Razer, the gaming peripheral maker, started out as a private company. It went public in 2017, getting listed in the Stock Exchange of Hong Kong with its 1337 stock code. Now it’s going private again, following a recent shareholder vote.
As company CEO Min-Liang Tan announced, the privatisation of Razer has been approved by the company’s shareholders with 94.74% of votes in favour of privatisation. “We look forward to developing our ecosystem of hardware, software and services in our next phase as a private company”, he added. Though it’s not exactly clear what this would actually mean for customers of the brand.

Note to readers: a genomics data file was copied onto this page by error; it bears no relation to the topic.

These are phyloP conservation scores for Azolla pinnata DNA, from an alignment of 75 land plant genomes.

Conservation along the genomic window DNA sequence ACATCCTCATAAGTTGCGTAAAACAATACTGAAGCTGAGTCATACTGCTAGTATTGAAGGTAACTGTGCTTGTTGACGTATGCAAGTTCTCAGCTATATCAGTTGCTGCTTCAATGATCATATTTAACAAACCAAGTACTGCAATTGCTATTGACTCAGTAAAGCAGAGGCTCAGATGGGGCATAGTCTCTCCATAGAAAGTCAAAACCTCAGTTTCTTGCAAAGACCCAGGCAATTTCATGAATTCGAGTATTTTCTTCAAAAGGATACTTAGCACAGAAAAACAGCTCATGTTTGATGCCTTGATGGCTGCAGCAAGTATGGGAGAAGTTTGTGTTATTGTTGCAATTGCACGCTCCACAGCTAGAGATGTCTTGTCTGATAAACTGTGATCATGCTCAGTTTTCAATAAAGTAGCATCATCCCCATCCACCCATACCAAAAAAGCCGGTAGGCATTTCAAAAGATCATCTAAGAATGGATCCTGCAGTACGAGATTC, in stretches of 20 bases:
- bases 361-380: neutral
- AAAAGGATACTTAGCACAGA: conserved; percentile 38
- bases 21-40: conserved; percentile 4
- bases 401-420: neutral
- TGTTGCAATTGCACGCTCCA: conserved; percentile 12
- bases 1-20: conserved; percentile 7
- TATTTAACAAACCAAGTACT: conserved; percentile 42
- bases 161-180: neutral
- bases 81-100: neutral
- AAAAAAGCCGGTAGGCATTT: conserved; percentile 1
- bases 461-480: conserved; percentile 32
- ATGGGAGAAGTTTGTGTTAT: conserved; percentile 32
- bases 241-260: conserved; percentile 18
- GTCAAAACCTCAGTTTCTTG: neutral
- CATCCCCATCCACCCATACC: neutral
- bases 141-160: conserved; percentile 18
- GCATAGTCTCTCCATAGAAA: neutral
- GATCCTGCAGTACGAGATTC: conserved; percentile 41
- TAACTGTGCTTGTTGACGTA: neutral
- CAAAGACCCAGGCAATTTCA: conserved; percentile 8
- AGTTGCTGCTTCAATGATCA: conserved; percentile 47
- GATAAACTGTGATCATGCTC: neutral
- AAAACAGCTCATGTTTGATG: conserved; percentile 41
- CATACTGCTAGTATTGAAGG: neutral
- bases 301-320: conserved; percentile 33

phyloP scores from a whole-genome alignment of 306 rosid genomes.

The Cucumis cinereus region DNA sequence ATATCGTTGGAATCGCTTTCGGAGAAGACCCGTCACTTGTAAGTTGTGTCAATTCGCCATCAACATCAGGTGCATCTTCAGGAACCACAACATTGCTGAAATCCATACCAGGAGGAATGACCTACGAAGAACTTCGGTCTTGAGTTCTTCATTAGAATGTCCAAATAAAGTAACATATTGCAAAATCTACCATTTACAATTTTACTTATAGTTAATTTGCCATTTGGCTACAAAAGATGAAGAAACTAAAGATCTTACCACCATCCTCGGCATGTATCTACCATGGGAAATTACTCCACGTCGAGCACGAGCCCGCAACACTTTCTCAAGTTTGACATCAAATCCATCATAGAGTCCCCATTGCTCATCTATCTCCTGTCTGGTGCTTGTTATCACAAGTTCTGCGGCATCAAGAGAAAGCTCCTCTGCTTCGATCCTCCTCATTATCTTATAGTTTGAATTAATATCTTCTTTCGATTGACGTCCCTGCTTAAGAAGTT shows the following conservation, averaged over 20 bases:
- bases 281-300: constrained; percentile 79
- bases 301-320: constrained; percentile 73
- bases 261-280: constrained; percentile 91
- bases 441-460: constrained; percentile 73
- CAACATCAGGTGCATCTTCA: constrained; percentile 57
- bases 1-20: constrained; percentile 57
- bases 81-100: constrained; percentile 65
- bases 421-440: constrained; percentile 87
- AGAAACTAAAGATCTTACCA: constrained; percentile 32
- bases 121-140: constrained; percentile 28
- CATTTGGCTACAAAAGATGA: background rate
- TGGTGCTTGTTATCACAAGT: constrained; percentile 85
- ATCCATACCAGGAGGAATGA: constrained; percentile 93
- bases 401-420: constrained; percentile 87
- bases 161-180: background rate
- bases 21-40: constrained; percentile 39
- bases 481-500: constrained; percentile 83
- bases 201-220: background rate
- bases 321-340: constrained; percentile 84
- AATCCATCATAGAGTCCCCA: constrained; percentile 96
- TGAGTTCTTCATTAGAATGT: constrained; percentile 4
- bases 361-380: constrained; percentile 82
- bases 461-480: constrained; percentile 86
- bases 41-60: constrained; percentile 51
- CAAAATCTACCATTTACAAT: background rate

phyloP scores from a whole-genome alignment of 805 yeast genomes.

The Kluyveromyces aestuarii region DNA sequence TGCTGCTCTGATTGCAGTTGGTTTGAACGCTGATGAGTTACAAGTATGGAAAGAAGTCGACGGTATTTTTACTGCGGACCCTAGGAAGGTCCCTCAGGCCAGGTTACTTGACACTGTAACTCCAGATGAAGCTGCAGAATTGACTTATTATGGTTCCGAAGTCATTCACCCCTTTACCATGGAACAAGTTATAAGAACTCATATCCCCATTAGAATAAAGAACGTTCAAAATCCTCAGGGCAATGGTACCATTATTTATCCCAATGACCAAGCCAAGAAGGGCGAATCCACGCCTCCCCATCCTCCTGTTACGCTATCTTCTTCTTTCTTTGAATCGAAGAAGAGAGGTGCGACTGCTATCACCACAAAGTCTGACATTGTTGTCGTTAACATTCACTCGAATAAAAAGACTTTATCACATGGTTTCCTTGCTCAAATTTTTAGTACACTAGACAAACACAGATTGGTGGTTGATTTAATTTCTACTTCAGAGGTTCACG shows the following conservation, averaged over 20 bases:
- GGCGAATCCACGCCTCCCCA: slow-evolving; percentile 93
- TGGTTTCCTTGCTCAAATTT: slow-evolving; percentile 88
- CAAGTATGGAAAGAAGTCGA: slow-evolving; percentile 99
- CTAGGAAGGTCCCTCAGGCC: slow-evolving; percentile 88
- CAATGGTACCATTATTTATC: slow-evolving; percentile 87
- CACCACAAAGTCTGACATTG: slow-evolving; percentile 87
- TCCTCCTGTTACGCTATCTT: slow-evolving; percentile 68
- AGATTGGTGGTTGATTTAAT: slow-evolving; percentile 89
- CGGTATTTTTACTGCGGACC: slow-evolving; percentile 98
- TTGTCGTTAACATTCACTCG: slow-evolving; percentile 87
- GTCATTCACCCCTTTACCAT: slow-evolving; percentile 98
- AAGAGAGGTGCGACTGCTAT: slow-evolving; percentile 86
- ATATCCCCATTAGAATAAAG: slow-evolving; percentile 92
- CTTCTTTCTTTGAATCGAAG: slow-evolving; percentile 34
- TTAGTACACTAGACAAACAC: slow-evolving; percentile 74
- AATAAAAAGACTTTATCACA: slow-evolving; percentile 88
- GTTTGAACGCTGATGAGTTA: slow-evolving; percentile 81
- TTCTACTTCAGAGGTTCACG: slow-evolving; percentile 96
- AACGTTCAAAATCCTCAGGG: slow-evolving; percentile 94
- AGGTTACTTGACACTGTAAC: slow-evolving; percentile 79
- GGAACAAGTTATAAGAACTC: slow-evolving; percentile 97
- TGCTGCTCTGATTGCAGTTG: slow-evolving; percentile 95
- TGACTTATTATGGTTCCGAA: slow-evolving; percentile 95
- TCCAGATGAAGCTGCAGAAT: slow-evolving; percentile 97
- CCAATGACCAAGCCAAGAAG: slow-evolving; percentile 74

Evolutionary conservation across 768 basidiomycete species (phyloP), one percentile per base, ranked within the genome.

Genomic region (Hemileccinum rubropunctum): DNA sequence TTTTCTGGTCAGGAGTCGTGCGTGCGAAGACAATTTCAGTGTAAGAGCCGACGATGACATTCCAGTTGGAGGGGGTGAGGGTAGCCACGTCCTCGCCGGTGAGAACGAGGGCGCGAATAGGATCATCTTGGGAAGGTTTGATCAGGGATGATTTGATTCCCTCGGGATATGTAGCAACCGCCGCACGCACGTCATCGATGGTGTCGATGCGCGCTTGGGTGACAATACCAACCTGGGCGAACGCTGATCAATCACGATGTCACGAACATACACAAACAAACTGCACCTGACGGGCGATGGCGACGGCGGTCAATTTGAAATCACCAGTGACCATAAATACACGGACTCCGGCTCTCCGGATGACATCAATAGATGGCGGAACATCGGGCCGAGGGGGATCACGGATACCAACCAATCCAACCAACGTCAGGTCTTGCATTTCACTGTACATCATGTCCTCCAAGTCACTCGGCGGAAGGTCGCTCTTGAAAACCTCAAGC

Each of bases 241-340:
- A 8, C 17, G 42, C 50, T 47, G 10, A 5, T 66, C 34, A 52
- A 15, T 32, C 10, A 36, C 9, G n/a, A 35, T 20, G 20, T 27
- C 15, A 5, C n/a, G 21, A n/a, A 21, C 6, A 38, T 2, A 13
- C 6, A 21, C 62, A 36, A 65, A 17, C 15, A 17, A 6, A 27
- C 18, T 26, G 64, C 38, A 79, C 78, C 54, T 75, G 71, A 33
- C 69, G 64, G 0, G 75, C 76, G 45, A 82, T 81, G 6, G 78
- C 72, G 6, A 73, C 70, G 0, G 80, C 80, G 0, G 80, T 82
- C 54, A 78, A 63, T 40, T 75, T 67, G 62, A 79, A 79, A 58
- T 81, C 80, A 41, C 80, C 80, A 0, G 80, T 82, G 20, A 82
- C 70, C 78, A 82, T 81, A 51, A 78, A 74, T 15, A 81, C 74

Late last year, Razer announced that a group of its top executives, including CEO Min-Liang Tan and non-executive director Kaling Lim, have offered to take the company private. The two of them owned 57% of the company at the time. The reason stated for wanting to return to being a private company was low trading volumes resulting in being undervalued.
With the stockholders having approved the privatisation of Razer, it will be delisted in mid May of this year. This come almost immediately after the board of directors at Twitter approved the buyout by Elon Musk at US$54.20 a share, totalling US$44 billion (~RM191.51 billion).